*DISCLAIMER: I was given a copy of this book by a representative of Carly Rheilan in exchange for an honest review. I am sharing my own thoughts and reading experience of this book with you.*
Trigger Warning: this book dives into mental health and patients with violent behaviours towards themselves and others. There is also implications of abuse.
For the past few months, I’ve been on a hiatus because, well, I have school, and now it’s exam season so I can stay home (and study), come back to blogging (when I’m not studying) and share a few of the posts I’ve kept warm in my brain during this cold weather (and equally bitter studying).
So before I bore you to death any further, I’m just going to jump right into this review.
BirthRights is about a soon-to-be mother named Ana, a successful but controversial doctor. She’s smart, meticulous, assertive … and she’s not actually pregnant. She looks pregnant, she acts pregnant, but it’s all part of her plan.
Then one night, someone stabs her and all her hard work and planning begin to fall apart. She tries to pretend that this incident never happened, but she and her attacker weren’t alone. Despite no one believing what this witness claims, Ana does whatever she can to keep her fabricated lies and secrets safe, while fearing that her attacker might attempt to strike her again.
When I first read the plot summary to this book, I was instantly hooked. I don’t know what it is about stories with secrets, lies, a “pregnant” woman in danger, and death, but it sure captivated my attention.
I never read any of Carly Rheilan’s books before but she previously wrote a book called Asylum, which sounds just as dark as BirthRights, so I was very much interested in reading one of her books.
This story was new and exciting to me. I never read a book that heavily talked about mental health, was situated in a hospital or featured a doctor protagonist with a past. The fact that Rheilan is a psychiatric nurse and studied criminal justice makes this story feel informative (this information was found in the “About the author” section of her book). The plot was well-crafted, unique and perfectly executed. The dark subject matter and various topics covered in the plot kept the story suspenseful and refreshing to read. I did find some parts to be slow (but that could be me, as I am a slow reader), but the story itself was so compelling that it keeps you reading and guessing till the very end. You want to find out how this story unfolds.
I loved how Rheilan captured the complexities of human nature in her multifaceted characters. Sometimes you may agree with a character’s actions, sometimes you won’t. Sometimes you like a character, sometimes you don’t. Sometimes you want Ana to succeed, but a part of you wonders what would happen if she didn’t. The omniscient narration allowed readers to get inside the head of all the characters and learn a bit about their own stories, their own motives and how their actions contribute to the outcome of the overall plot. I really enjoy these kinds of stories that play with cause-and-effect and show how one small action from one character can have an impact on the main character or the narrative. I also liked how each character got a chance to be featured in their own storylines among the overall plot and you got to learn a little about their own internal or external conflicts. This story felt more than just about Ana. No one was perfect here. They were perfectly flawed–as all humans are–and I liked that.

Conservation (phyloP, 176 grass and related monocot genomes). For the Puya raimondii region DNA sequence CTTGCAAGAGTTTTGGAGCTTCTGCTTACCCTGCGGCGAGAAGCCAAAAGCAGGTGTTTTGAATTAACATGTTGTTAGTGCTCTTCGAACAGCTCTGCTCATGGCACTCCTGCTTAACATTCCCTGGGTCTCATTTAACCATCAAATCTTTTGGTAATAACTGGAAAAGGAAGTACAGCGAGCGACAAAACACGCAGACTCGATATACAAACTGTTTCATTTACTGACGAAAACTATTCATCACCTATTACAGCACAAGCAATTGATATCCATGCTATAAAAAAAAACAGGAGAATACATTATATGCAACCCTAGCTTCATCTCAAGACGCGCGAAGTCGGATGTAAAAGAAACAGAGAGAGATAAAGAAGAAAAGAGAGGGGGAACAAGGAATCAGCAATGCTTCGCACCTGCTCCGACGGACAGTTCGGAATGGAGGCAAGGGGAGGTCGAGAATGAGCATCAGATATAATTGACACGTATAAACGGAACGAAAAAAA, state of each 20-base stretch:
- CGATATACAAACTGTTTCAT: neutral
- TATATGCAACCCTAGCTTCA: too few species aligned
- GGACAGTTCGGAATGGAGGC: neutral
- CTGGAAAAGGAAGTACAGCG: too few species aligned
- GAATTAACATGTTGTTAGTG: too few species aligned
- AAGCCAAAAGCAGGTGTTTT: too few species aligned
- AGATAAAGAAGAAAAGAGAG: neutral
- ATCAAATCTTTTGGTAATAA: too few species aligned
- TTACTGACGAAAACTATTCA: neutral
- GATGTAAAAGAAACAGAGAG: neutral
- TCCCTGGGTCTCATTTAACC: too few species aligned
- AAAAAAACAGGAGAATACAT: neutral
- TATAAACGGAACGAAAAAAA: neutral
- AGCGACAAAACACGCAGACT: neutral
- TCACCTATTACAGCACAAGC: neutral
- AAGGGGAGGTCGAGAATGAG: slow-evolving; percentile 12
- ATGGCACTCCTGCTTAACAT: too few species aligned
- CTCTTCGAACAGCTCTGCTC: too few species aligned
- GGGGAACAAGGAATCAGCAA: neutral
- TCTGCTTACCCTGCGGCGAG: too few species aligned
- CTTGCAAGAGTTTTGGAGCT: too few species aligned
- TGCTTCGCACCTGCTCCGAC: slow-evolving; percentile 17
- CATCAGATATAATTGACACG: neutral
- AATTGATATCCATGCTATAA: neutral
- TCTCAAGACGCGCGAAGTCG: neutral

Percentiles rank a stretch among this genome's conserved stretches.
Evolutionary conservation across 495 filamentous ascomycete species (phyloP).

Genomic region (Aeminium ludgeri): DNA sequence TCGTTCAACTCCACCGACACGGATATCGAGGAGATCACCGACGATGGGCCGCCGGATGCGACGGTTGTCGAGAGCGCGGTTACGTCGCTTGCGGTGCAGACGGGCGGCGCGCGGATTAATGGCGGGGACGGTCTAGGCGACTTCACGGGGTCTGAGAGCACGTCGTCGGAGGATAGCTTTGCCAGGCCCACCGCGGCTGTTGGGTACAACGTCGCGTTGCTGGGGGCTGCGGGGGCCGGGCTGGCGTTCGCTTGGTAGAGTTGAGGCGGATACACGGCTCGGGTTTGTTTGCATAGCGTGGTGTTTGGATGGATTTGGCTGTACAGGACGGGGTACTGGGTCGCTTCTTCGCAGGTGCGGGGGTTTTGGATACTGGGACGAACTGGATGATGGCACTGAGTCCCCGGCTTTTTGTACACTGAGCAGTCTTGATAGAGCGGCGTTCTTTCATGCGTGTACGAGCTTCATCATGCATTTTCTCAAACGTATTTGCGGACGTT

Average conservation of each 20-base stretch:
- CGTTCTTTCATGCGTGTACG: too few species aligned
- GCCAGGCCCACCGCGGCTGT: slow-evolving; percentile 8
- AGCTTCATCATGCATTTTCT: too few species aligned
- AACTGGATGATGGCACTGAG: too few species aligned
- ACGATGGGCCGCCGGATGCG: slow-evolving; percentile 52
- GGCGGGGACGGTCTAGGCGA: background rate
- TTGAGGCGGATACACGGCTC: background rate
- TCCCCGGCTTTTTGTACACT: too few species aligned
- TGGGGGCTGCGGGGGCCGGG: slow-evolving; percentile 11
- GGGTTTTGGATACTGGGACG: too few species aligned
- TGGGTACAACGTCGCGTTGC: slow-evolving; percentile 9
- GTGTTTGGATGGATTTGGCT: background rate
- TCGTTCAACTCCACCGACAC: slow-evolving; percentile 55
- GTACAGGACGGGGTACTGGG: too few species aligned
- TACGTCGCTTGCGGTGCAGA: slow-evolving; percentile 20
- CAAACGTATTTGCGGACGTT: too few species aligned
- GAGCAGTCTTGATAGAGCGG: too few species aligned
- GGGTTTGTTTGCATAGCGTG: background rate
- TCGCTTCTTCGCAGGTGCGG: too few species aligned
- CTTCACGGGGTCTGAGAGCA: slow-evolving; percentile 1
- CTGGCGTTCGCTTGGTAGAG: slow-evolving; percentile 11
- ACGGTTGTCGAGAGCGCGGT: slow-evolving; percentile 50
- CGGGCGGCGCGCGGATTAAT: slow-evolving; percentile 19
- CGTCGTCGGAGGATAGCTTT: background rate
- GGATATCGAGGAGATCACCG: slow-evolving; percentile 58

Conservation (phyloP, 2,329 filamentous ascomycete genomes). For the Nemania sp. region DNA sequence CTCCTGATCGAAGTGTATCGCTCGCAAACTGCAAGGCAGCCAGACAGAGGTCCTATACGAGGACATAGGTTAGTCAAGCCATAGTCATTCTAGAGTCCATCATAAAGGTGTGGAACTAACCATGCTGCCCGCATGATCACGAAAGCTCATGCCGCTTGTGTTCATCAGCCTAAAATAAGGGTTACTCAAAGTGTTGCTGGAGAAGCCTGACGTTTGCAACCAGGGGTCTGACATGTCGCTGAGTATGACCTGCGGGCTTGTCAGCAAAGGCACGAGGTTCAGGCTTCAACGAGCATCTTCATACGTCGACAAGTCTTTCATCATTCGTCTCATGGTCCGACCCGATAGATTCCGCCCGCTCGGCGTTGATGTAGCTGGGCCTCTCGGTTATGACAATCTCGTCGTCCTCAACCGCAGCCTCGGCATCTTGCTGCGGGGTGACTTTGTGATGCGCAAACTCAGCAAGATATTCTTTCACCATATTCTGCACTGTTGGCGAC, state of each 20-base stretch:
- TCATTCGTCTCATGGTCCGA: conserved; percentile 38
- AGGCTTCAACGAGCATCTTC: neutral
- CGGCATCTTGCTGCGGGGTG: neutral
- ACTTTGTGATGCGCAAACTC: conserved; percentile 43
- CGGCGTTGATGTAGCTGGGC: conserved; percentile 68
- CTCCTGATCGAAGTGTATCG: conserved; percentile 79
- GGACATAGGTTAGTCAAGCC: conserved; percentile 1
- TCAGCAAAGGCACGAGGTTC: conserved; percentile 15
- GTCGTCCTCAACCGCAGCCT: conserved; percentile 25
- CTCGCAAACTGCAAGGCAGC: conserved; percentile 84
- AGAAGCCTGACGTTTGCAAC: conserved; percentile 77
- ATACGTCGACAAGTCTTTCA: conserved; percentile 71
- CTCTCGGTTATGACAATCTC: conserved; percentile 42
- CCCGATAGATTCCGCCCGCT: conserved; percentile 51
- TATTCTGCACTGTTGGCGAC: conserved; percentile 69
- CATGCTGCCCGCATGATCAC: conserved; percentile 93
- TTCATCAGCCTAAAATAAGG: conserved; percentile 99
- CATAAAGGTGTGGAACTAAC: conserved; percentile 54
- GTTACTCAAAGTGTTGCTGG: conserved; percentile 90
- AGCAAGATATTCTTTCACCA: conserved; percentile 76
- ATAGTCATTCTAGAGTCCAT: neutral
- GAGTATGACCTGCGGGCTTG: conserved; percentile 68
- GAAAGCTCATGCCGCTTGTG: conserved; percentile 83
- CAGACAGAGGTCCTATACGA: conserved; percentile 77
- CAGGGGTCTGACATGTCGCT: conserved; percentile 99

The writing was straight to the point and vivid. There was a lot of detail that made the story easy to visualize and feel very real to me.
I would recommend BirthRights to anyone who likes psychological thrillers or someone looking for a refreshing and unique novella-sized story (it’s 126 pages) from a new author. I feel inept to say this because I haven’t read the book yet, but I have seen the movie, so anyone who enjoyed watching Gone Girl will probably enjoy this book as well. It’s just as dark with morally flawed characters and elaborate scheming. Plus, my expectations for when I do read Gillian Flynn’s novels match what I anticipated for this book.
For more information about BirthRights or Carly Rheilan, you can check out the Goodreads page here
Let me know in the comments below if you have read/want to read BirthRights or what your thoughts were on the story.
And once again, thank you to Henry Roi for giving me this opportunity to read a book, write a review and share my honest opinions about it!